Inside Hofmag

Proven benefits in treating equine musculoskeletal pain with PEMF

Establishing the effects of high intensity PEMF on musculoskeletal pain in horses. By Andrea Good, BSc (Hons) Vet Phys

Hofmag Team


Andrea Good is a Veterinary Physiotherapist and horse owner, based in the UK. With hands-on experience of how injury, tight, stiff muscles, decreased flexibility and range of motion can affect horses, Andrea knows the importance, both personally and professionally, of the right treatment.

As part of her extensive studies, Andrea loaned a high intensity PEMF machine from Hofmag to use in a study to establish its effects on musculoskeletal pain in horses. There was no funding for this study by Hofmag and Andrea had no affiliation with the company and can, therefore, be considered independent. The only contribution given by Hofmag was the advice to use the machine during the study for 30 minutes a day, for 5 consecutive days, in order to measure the therapeutic effect in a short space of time.

Study design: 

  • The study was conducted as a blinded, randomised control trial (RCT). RCTs are considered the gold standard when attempting to establish the efficacy of an applied intervention with no selection bias and a robust, statistically significant outcome.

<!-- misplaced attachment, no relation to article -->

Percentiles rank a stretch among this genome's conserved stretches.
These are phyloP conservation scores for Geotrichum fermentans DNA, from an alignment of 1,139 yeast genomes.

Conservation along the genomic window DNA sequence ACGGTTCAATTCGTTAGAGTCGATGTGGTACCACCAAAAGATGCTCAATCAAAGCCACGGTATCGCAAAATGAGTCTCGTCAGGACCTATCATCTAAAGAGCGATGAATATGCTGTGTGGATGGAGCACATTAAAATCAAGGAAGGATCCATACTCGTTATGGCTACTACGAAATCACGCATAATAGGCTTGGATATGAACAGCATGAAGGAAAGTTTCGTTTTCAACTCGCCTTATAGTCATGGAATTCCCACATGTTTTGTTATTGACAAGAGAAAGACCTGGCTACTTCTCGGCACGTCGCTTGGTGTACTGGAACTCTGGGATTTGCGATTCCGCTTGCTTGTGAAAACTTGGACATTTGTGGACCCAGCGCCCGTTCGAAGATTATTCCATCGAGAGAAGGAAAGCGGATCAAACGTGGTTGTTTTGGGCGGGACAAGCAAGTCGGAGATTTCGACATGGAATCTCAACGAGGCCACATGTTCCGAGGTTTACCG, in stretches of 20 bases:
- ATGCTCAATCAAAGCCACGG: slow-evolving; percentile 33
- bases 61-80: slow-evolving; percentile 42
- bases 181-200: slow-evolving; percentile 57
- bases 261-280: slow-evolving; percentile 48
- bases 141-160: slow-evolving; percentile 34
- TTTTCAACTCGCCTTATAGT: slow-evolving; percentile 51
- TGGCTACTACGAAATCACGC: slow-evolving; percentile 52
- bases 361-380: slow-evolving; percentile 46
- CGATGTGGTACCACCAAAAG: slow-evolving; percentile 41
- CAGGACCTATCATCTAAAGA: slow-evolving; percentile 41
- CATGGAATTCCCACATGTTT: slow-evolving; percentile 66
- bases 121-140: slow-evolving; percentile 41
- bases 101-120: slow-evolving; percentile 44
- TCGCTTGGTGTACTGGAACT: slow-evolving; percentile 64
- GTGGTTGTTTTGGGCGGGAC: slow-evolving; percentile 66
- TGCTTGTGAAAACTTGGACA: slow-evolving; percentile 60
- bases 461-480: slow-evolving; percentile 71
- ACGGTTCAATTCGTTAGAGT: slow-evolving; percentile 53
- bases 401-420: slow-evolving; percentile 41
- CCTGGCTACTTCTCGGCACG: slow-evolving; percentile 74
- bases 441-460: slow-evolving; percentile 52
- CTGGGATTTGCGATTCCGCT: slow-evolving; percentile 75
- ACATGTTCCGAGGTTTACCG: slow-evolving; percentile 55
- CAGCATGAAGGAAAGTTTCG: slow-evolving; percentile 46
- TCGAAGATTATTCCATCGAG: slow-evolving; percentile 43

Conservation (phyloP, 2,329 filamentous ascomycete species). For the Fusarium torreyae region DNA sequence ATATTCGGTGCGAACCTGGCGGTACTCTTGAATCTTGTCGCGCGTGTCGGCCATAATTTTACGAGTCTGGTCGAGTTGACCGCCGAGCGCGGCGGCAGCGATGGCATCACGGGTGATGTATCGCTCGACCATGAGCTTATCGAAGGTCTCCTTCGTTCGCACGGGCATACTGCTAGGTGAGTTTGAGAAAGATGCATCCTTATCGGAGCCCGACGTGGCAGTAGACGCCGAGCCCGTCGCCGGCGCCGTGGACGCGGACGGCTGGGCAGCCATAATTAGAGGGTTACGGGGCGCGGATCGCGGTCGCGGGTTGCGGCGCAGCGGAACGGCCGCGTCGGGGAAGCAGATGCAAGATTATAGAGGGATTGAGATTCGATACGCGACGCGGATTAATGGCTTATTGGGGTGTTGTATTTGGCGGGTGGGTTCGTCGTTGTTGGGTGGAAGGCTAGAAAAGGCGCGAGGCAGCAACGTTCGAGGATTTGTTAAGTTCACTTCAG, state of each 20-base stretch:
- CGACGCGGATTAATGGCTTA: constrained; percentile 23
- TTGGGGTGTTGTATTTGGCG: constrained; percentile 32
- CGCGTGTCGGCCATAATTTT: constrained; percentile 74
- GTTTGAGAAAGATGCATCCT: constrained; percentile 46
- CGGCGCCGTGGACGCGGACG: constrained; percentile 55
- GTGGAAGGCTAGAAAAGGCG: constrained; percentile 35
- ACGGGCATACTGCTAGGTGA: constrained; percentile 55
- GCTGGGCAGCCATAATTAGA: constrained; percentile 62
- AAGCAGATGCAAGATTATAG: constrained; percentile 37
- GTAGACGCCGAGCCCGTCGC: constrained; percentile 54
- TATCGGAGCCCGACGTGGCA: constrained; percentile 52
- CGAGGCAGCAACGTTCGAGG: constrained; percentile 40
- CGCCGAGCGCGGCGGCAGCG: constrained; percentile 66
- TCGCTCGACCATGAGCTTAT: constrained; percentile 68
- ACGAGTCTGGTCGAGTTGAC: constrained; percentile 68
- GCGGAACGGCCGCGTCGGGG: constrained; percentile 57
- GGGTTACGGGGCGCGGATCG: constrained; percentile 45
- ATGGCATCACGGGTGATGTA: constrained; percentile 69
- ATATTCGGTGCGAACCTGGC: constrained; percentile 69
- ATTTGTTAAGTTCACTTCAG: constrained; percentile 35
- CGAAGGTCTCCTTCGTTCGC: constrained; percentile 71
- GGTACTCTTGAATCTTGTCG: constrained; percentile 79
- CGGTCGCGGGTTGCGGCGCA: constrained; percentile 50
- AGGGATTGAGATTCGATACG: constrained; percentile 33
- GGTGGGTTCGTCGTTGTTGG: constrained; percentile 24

• 22 horses were included in total. There were 9 in the control group, and 13 in the treatment group.
  • None were classified as lame but all were experiencing some level of musculoskeletal pain.However, they were all confirmed by their primary care vet as having no major prior pathology and none were on any medication.
  • The blinded assessor, who was qualified in equine massage and rehabilitation, was not privy to which horse was allocated to which treatment group. 
  • The horses in the treatment group received the prescribed treatment of 30 minutes daily for 5 consecutive days, while the control group received no treatment.
  • On day 6, the same blinded assessor returned to retake outcome measurements.
  • Four assessments were used to assess outcomes on each horse on day zero,and the same four were carried out on day six – muscle palpation, limb passive range of motion (PROM),spinal PROM and mechanical nociceptive threshold (MNT).

The results: 

  • The only horses to improve in all our assessment categories were those in the treatment group
  • A P value of less than P=0.05 was returned for all four assessments.
    In particular, the limb and spinal PROM assessments returned a P value of less than P=<0.001. In other words, there is a less than a 0.1% chance that the changes observed were down to anything other than the treatment by the Hofmag device.
  • This means a clinically significant result in all four assessments.

Read the full report here